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Pembroke ball tickets provoke controversy

As students count down the weeks to Pembroke College’s ninth week Commemoration Ball, anger over “inaccessible” ticket prices has mounted. Regularly priced tickets for the ball sold out upon their release, leaving only VIP tickets priced at £446, advertised to alumni. Over 1200 people tried and failed to obtain tickets at the release.

Chloe Pomfret, an undergraduate student at St Catherine’s Collegem who co-chairs Oxford’s Class Act Campaign, decried the prices on Twitter, posting “you wonder why Oxford is so inaccessible for working class students… £446 for one college ball.”

The pricing received national attention. In response to the controversy, Pembroke alum and former Big Brother contestant Derek Laud offered to cover the cost of tickets for “socially disadvantaged” Pembroke students. The Daily Mail also featured the story. 

Standard student tickets sold for much cheaper, at £166. Last month, Pembroke Ball organisers released £106 “community tickets” designed to help increase access to the ball for students who would be unable to pay the student ticket price. This is higher than typical ball access tickets, which range from £40-60.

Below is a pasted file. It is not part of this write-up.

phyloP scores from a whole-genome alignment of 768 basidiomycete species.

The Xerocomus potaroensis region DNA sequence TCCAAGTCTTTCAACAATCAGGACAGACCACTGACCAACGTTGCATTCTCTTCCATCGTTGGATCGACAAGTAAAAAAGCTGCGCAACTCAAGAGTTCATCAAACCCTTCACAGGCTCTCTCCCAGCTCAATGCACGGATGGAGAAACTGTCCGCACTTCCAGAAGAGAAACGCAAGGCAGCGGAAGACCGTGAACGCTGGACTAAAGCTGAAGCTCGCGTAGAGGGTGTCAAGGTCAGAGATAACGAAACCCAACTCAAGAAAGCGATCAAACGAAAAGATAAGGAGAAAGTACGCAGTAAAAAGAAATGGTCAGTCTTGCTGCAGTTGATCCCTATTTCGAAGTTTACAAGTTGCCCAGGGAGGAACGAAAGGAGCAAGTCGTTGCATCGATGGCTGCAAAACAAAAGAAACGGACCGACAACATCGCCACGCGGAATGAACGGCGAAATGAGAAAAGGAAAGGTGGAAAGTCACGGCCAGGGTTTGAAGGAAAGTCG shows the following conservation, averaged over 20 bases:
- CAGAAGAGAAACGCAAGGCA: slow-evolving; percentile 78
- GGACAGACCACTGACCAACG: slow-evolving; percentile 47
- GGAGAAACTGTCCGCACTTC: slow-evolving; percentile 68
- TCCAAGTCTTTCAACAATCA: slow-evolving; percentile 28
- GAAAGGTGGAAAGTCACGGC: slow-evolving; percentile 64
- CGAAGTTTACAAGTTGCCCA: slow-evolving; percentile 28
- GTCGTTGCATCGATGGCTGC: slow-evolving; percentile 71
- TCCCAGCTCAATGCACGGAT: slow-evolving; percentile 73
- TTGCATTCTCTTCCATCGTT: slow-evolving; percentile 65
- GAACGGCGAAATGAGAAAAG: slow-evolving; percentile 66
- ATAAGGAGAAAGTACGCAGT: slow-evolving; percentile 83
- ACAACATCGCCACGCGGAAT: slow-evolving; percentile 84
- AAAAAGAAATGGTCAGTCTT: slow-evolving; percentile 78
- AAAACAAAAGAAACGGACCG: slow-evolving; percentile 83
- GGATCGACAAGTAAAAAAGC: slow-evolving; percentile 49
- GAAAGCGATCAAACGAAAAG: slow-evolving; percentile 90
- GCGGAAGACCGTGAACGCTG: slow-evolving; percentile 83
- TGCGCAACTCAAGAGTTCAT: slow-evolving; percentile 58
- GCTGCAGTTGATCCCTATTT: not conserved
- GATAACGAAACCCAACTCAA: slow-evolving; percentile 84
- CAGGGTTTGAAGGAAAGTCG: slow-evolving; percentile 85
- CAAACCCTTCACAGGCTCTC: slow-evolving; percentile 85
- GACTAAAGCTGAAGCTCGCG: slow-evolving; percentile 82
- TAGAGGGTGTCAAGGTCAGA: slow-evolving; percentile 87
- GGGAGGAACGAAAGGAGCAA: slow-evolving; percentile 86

The controversy follows the publication of a report detailing the differences in funding, amenities, and other resources available to students across colleges, published by the  SU-supported College Disparities Campaign. Pembroke College falls on the lower end of the funding spectrum; its rent and accomodation fees are some of the highest across the university. 

Pembroke Ball has also banned ticket resale and name change for most student tickets, leaving some students unable to transfer tickets to friends. In their online statement, Pembroke Ball explained that the limits are designed to prevent extreme markups on resale prices.

This hasn’t stopped current ticket holders from advertising on Oxtickets and other platforms in an effort to find available tickets. One seller offered a student ticket for £360, more than double the original price. 

Pembroke ball president declined to comment on the matter.

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